Before we answer the first question, here’s another: what percentage of companies have marketing strategy as an item on the agenda of their regular board meeting? 75%? 50%? It’s tough to guess, but probably fewer than you might think. So here’s a simpler question: how frequently is marketing strategy discussed at a board meeting which you regularly attend? Every meeting? Every other meeting? Once per year? Once ever?
Based on personal experience and peer-to-peer discussions, it seems that marketing strategy is an infrequent topic on many boardroom agendas. But why is that the case? Perhaps because it sounds like something Jessica Hynes’ character, Brand Consultant Siobhan Sharp of 2012 and W1A fame, might come up with? Getting strategic about marketing? If that was the image boards had of marketing strategy, it would be unsurprising to learn that many directors probably don’t get as involved with it as they should, and instead happily abdicate that responsibility to another.
Or perhaps it is that many directors don’t really understand what marketing strategy/strategic marketing is, or how it is different to branding or advertising, and the concepts and jargon of strategic marketing are so scarily lacking in familiarity that they would rather sit still and say nothing, unable to make even the most minimal contribution to the discussion, than venture a potentially incorrect opinion, and appear foolish or ill-informed.
Either way, abdication as an approach has its dangers, as it potentially places those directors in too-remote a position to assert any influence or control over a critical element of the destiny of the organisation they are leading, blunting their effectiveness and diminishing their value. Indeed, what is required of directors is quite the reverse.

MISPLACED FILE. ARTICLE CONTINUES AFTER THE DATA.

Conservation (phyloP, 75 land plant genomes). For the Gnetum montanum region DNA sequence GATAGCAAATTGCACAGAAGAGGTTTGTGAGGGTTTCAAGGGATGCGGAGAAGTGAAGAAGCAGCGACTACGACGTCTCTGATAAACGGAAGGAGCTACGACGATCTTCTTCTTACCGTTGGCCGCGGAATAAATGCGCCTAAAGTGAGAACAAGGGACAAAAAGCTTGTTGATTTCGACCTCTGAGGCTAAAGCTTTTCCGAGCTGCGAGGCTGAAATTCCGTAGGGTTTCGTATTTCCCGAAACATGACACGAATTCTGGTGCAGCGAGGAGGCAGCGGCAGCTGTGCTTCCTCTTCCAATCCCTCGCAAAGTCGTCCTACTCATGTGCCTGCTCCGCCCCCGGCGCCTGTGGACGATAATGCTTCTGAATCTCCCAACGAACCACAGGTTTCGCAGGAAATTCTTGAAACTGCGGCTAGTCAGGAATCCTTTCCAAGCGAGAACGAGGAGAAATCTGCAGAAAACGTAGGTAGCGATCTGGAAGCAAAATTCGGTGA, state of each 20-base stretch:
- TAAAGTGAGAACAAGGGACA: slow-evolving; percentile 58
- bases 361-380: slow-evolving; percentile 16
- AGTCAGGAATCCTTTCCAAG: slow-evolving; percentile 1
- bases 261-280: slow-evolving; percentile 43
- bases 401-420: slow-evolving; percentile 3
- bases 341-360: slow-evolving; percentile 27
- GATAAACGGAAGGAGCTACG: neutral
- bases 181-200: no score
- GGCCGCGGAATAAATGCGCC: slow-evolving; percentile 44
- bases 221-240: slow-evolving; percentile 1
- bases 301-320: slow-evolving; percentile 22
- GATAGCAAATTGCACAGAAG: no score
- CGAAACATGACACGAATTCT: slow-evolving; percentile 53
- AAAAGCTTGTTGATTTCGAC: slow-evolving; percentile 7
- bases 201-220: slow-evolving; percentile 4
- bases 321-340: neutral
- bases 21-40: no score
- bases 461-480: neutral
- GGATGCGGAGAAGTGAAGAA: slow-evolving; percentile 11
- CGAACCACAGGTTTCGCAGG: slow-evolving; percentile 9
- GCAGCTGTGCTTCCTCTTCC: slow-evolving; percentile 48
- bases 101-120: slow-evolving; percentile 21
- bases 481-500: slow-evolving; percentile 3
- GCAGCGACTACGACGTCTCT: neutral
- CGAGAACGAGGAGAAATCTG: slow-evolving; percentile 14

Strategic Marketing: Why NEDs and boards need to be in-the-know
Back to our first question, then: when is it okay to leave marketing to the Marketing Department? The answer is…never! Especially if you had happened to be talking with the late David Packard, co-founder of Hewlett-Packard (now more familiar as HP), as it was he who coined the following:
“Marketing is too important to be left to the Marketing Department”
This quote – from which the title of this piece was paraphrased – neatly illustrates Packard’s view of marketing, which he saw as the responsibility of everyone throughout the business, as it is the core around which the business is built. What Packard was really saying, of course, is that the business needs to place serving its customers at its core, because that is what marketing is really about. This view is echoed by another quote reproduced here, this time from Peter Drucker:
“Marketing is not only much broader than selling, it is not a specialized activity at all. It encompasses the entire business. It is the whole business seen from the point of view of its final result, that is, from the customer’s point of view.”
Bringing these ideas together with the central role of the board of directors – to safeguard the future of the business for which they are responsible – leads to the inevitable conclusion that, as marketing is critical to the long-term sustainability of that business, the directors are therefore ultimately responsible for it, also. This means that the directors need to be familiar with the central concepts of strategic marketing, so that they can ensure the marketing strategy the business is pursuing aligns with its vision and overall strategy with respect to achieving its objectives, and so that they can satisfy themselves of its likelihood of success; and by implementing appropriate measures and controls, enable corrective action where necessary to be swiftly taken.